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5 Ways Becoming a Mentor Can Benefit Your Own Career

mentor

What do you think of when you think of a traditional mentor? A teacher? Coach? Motivator? Although mentors can take on many of these roles, a good mentor is also a learner.

Whilst working with the right mentor can help mentees learn, overcome obstacles, and ultimately advance in their career, mentoring can be just as beneficial for the mentor. As a mentor, you are investing in your own personal growth — your self-confidence, self-awareness, leadership skills, communication and listening skills. You may even gain knowledge in an area you weren’t expecting. 

“I was looking for a mentor and was then asked to be one. I realised I learned as much about myself from being a mentor as I did from being mentored.” – everywomanAmbassador.

 

1. You’ll hone your self-coaching skills

Low motivation is a common obstacle to successful goal achievement. Though it may seem counter-intuitive, new research shows that giving advice is an effective tool in overcoming low motivation. A study researching individuals struggling to find employment found that 72% of participants felt more motivated by giving advice than by receiving it.[1]  The authors of the study best sum up the power of giving: ‘Our research provides empirical support for an age-old aphorism: it is in giving that we receive.’

HOW DOES THIS WORK?

Being asked for advice boosts people’s confidence and makes them feel influential and powerful. Additionally, giving advice often spurs action: in the process of giving advice, advisors lay out concrete plans of action, which further increases motivation. Ultimately, more confident individuals are more likely to be committed to their goals over time.

 

2. You’ll become more inclusive as a leader and colleague

An important benefit of mentoring others is exposure to different viewpoints. This will help you develop a better understanding of the barriers experienced at other levels of your organisation. Understanding different perspectives at a 1:1 level is an important first step in putting your diversity and inclusion values into practice. In offering yourself up as a mentor, think carefully about who you’re extending the invitation to: are you looking to someone in your own image, or can you cast the net wider?

 

3. You’ll expand your professional network

Becoming a mentor means getting to know someone new — or at least getting to know someone better than you did before. As a mentee, you’ll not only develop your relationship with your individual mentee; it’s likely you’ll also follow conversations in other directions, such as if you set about trying to find new connections for your mentee. This can sometimes mean reconnecting with colleagues from your past, or actively seeking out new contacts in different fields.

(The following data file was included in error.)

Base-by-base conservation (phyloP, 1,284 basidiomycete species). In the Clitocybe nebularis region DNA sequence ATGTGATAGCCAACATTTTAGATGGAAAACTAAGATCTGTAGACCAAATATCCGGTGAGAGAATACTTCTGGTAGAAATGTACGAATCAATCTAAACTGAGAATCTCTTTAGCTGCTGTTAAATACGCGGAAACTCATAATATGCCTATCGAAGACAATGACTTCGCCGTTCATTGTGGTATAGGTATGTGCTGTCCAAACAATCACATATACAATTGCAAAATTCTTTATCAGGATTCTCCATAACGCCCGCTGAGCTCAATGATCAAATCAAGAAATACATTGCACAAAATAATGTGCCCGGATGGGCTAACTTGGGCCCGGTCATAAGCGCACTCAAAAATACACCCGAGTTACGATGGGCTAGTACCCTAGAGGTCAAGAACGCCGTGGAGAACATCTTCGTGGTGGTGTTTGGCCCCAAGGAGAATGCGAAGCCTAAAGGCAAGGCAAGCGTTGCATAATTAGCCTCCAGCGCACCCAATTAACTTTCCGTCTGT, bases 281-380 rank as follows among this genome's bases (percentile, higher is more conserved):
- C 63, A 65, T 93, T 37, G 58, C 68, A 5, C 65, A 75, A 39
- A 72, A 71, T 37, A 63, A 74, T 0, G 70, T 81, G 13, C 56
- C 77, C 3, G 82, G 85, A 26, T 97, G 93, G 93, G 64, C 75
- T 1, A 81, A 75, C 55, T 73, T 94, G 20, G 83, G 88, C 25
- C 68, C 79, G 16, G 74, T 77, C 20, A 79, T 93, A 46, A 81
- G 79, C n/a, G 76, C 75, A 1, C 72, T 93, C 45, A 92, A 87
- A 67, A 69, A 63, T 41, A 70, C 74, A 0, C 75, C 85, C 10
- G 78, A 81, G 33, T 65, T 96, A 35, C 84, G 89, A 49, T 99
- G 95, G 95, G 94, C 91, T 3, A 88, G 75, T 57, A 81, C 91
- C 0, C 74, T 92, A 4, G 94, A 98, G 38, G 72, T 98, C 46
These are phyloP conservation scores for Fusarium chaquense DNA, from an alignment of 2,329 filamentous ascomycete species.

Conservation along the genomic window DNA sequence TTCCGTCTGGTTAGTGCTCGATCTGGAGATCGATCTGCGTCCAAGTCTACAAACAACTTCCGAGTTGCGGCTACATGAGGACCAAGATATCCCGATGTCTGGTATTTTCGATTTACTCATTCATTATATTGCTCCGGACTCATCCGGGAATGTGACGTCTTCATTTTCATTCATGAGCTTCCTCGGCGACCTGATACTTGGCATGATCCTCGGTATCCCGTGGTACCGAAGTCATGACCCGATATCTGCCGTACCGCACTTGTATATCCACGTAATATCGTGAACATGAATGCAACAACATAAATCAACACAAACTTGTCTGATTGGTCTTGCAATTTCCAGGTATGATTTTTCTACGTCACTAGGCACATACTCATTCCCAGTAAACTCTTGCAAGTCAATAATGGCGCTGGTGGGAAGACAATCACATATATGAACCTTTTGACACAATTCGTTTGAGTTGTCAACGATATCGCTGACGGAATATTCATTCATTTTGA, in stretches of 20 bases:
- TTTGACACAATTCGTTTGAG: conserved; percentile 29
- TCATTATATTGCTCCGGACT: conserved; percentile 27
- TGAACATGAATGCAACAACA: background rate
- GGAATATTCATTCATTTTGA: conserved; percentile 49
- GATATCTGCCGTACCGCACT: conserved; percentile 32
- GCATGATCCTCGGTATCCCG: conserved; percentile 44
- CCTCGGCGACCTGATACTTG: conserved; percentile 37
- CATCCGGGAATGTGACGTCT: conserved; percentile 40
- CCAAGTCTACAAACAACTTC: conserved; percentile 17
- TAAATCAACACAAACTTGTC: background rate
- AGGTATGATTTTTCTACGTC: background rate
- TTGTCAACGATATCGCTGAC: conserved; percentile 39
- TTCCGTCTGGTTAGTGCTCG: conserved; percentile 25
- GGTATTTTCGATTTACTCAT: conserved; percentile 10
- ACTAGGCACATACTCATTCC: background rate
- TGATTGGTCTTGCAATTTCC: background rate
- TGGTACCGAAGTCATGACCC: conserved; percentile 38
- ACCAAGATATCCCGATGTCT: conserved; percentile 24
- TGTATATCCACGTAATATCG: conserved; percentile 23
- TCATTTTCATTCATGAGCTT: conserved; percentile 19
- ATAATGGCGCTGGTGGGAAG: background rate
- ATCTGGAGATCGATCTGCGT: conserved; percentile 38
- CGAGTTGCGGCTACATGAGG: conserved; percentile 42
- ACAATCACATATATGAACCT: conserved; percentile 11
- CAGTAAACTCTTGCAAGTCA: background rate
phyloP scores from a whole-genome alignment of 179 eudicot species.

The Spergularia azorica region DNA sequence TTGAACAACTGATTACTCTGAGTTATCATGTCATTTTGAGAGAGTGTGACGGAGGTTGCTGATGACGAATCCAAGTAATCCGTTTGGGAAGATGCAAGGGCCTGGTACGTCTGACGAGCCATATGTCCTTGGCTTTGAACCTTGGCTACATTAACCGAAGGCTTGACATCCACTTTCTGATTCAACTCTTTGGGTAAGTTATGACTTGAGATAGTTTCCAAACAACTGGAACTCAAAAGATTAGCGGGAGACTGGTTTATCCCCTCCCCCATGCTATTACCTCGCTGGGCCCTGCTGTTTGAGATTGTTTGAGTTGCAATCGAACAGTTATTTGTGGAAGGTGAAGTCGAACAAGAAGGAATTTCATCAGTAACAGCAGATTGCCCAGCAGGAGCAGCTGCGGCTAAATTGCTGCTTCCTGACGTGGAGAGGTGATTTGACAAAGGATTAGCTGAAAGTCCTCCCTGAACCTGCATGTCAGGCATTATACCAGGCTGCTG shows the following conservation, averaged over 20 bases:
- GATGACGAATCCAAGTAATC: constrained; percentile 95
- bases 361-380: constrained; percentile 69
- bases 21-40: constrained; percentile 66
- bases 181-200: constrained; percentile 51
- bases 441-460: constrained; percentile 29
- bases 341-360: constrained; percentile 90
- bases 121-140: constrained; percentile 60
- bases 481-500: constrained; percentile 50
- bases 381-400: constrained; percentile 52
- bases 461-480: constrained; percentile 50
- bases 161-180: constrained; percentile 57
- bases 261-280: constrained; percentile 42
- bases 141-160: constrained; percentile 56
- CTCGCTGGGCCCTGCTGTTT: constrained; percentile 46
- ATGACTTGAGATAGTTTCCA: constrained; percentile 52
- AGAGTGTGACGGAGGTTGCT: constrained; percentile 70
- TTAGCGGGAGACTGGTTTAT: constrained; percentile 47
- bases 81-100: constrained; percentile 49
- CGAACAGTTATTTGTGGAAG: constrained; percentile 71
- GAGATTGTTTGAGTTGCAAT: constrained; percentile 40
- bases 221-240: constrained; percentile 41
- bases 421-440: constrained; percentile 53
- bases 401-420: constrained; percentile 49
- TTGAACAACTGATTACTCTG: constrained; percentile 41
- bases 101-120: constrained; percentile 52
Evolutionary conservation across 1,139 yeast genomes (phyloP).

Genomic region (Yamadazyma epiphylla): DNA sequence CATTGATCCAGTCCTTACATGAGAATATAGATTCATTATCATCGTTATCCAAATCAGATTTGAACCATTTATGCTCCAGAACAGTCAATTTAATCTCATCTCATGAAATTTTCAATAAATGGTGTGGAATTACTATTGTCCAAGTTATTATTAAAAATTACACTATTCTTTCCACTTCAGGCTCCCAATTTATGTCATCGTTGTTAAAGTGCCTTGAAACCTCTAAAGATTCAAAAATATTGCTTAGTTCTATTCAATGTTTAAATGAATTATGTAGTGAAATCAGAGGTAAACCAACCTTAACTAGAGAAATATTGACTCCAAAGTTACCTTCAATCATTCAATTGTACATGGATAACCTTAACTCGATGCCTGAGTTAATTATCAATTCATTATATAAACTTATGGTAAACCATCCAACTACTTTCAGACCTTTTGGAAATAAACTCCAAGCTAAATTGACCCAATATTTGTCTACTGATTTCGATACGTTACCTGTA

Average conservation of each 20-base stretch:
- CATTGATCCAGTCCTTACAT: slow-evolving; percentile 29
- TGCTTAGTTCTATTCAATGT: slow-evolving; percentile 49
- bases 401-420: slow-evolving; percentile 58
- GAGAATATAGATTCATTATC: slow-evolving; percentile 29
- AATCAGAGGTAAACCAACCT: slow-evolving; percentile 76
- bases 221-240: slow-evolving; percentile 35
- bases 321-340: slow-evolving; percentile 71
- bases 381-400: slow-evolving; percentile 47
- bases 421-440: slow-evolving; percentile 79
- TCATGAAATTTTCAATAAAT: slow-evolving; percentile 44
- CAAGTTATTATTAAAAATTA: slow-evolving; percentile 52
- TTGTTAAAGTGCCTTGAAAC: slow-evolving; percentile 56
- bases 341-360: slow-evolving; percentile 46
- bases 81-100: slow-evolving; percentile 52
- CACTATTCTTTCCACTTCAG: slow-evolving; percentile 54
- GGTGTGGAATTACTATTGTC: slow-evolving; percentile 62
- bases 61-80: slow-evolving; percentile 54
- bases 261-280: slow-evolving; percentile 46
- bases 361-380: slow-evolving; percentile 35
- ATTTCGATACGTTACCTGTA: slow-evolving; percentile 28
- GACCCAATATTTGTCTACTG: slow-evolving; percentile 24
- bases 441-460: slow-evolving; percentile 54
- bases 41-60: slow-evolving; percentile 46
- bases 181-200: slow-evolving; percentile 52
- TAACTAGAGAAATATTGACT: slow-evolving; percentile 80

The opportunities afforded by the virtual world mean that you can widen your geographical reach as a mentor. For example, if your company has international offices, you can broaden your network by learning from others’ cultures and backgrounds.

 

4. You’ll learn from your mentee

Mentoring is never a one-way street. There are bound to be specific skills and knowledge that someone younger or less experienced knows that you don’t yet possess. Getting advice and support in this context is called reverse mentoring. This relationship recognises that there are gaps in skills and knowledge on both sides. Reverse mentoring is very common in areas such as technology or social media, as people who have grown up as digital natives can support older generations.

Don’t assume that you know more than your mentee – thinking beyond the traditional mentoring method may open your mind and enable you to learn more skills.

 

5. All the benefits with less time commitment

If you’re someone who wants to take on a mentee but feel you simply don’t have enough time to devote to them, micro mentoring may be an option for you.

One of the myths about mentoring is that it has to be a long-term relationship. However, the benefits of mentoring for both parties can be gained in a short-time period, if appropriate. For example, if someone needs mentoring in the run up to a project deadline or before a job interview, micro mentoring may be the best solution. Another way of doing this is by combining sessions with more than one mentee, if several people need help with the same topic.